BILL REQUIRING MANDATORY MICROCHIPPING FOR DOGS AND CATS APPROVED BY FULL ASSEMBLY
SB 64 now goes to the Senate for concurrence, and then heads to the Governor’s desk
Sept. 3, 2019 – SACRAMENTO
– Legislation that will save thousands of pets’ lives and make it easier for guardians to locate their lost dog or cat has been approved by the full Assembly on a landslide vote of 76-0 and will now head to the Senate Floor for concurrence. Senate Bill 64 would require municipal and private animal shelters to microchip dogs and cats with owner information prior to adoption or when reclaimed by their family.
The legislation would save taxpayer dollars by reducing the number of dogs and cats housed and / or euthanized in animal shelters.
The Pet Microchipping Bill, authored by Senator Ling Ling Chang (R-Diamond Bar) and sponsored by Social Compassion in Legislation (SCIL), breezed through the Assembly Floor today on a 76-0 vote and now is just one step away from the Governor’s desk.
“SB 64 makes it abundantly easier to reunite dogs and cats with their families,” said Senator Chang. “This bill can save hundreds of thousands of pets from being euthanized in our state each year. As today’s bipartisan vote shows, this is common sense legislation that will have a positive impact on our four-legged friends and their owners across California.”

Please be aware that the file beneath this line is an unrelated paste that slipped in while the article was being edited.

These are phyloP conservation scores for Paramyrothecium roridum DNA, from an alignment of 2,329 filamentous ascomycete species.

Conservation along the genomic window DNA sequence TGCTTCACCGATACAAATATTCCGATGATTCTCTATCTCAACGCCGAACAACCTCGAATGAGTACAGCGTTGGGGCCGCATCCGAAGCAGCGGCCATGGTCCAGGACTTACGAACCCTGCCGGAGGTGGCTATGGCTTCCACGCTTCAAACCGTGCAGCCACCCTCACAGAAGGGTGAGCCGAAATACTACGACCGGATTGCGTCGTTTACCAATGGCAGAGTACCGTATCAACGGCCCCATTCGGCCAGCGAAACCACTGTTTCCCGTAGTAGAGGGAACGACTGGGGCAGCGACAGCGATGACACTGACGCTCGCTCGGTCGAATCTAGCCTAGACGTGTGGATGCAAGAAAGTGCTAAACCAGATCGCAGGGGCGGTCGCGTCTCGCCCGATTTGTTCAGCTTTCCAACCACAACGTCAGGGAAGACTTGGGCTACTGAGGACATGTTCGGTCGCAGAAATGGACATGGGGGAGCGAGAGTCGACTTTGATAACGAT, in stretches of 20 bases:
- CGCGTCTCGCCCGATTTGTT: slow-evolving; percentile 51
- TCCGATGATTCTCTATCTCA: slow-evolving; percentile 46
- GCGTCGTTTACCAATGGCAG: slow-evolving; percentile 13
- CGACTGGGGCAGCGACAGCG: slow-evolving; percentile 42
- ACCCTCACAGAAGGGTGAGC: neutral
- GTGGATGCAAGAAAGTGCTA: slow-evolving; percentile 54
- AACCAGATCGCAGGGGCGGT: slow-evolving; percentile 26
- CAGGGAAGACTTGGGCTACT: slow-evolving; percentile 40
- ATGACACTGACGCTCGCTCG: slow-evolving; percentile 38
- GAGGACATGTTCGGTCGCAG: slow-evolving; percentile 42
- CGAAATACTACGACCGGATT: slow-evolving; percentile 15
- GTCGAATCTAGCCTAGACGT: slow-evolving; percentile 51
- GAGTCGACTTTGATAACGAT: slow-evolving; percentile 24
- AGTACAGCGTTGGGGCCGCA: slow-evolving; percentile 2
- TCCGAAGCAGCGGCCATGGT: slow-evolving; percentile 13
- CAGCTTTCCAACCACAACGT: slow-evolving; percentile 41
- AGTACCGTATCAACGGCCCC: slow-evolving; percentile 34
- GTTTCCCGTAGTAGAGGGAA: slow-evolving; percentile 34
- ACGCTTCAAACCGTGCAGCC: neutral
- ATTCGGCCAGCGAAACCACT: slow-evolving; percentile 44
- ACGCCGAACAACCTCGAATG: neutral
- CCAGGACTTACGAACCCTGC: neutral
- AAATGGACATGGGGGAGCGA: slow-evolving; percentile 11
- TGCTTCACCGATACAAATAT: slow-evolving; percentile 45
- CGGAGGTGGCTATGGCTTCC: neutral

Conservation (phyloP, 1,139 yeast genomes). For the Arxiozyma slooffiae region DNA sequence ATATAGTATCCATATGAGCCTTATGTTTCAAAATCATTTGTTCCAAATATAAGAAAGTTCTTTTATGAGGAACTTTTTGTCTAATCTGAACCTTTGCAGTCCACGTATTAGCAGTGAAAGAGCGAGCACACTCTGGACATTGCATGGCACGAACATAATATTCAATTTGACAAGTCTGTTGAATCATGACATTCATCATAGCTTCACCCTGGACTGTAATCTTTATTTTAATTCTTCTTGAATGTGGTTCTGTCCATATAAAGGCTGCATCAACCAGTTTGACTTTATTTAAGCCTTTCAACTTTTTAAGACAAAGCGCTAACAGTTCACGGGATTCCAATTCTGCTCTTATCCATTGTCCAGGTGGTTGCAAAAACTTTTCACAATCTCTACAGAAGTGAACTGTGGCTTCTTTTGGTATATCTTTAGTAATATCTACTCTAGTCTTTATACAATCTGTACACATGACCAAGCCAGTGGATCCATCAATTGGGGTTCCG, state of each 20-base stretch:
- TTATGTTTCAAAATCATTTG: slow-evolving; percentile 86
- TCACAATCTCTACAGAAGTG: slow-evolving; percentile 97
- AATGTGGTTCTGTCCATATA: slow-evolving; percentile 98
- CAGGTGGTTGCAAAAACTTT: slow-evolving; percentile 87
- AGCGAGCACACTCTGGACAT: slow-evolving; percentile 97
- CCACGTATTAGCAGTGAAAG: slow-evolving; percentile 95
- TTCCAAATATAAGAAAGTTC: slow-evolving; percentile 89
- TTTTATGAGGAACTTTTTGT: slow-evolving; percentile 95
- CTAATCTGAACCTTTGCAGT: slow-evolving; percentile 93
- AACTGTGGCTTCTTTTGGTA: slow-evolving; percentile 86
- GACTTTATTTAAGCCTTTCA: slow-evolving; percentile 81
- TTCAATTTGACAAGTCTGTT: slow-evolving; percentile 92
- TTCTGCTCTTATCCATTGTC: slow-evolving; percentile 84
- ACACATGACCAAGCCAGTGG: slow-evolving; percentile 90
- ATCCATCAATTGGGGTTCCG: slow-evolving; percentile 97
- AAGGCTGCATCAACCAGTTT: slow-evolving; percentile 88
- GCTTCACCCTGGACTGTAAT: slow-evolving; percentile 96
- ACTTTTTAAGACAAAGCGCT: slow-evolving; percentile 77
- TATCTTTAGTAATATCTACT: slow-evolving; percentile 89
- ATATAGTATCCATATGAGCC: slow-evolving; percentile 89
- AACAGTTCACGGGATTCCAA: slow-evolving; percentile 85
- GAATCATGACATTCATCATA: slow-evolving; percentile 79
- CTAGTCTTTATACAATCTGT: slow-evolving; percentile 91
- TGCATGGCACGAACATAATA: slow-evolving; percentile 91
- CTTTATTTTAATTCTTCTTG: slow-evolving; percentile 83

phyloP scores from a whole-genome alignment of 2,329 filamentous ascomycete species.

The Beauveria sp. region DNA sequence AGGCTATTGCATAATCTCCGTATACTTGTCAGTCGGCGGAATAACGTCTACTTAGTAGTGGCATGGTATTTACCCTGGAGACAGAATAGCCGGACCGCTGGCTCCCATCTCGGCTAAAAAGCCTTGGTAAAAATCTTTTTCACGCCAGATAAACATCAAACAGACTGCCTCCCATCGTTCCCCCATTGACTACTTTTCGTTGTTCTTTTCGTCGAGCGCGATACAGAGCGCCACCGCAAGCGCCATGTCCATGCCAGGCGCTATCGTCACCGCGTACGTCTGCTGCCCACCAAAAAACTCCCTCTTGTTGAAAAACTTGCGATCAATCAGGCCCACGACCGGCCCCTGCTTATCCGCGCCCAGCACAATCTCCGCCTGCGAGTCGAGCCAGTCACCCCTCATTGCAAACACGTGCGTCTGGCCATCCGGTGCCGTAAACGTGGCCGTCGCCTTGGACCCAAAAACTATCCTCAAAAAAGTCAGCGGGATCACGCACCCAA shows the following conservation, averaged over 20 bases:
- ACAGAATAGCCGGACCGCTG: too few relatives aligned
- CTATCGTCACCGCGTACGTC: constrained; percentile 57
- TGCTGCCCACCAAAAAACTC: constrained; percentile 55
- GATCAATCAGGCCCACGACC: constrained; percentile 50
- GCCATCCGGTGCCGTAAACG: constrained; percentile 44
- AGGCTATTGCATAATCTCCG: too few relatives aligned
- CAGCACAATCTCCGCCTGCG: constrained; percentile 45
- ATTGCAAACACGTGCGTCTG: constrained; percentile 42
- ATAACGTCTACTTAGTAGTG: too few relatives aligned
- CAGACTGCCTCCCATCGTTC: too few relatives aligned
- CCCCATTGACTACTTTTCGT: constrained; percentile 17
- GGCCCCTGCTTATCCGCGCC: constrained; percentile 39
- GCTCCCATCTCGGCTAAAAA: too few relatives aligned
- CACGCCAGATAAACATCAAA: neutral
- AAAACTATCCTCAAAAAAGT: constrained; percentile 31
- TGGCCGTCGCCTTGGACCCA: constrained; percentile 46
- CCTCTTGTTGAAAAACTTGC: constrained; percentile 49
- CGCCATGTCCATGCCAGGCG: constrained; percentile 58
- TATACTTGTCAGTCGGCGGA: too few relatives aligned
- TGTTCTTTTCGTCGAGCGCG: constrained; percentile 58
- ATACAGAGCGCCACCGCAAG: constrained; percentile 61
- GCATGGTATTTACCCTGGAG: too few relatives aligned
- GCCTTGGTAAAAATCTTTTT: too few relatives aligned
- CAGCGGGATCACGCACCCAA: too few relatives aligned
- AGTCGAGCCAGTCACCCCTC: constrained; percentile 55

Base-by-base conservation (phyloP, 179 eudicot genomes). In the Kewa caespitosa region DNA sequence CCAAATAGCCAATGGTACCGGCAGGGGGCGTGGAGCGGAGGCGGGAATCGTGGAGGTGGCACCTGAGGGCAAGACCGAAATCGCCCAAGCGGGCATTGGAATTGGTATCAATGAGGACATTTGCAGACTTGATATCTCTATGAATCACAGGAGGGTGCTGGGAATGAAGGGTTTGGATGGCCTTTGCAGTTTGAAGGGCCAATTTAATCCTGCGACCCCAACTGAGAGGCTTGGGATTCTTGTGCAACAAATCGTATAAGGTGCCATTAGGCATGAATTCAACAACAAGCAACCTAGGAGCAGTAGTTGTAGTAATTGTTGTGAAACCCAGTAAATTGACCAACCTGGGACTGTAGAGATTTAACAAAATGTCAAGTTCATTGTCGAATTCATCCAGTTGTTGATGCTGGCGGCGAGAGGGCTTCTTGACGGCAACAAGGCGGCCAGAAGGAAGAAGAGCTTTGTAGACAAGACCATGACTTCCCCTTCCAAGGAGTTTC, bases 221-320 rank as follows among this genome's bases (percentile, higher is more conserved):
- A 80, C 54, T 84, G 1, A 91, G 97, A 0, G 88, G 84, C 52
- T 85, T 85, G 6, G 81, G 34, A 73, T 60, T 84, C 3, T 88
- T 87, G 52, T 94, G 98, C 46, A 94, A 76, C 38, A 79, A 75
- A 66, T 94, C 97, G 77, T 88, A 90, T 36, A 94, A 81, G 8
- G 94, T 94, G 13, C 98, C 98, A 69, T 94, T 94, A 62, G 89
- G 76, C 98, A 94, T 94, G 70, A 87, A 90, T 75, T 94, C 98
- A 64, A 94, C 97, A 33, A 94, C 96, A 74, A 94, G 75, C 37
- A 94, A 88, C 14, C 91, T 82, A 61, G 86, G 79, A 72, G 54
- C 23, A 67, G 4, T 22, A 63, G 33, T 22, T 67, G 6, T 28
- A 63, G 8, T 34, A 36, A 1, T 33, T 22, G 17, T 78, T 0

“This bill is a win for animals, families and taxpayers,” said SCIL founder and CEO Judie Mancuso. “We love our pets and if they go missing it can have profound detrimental effects for their family, especially since their pet might be held at a faraway shelter and days away from being mistakenly euthanized. Microchipping is a simple, effective and inexpensive solution.”
Microchips are the most reliable source of identification for animals. When a pet is found by an animal shelter or vet, a scanner can detect the unique ID number that leads to the guardian’s contact information.
More than a half a million dogs and cats are brought into California shelters each year, with more than half euthanized. Only 15% of dogs and 2% of cats in shelters without identification are reunited with their owners. On a national basis, according to the American Humane Society, approximately 10 million pets are lost each year in the United States and more than 6 million animals wind up in the nation’s animal shelters. California starting the trend of mandatory microchipping is a much-needed step in ending this crisis.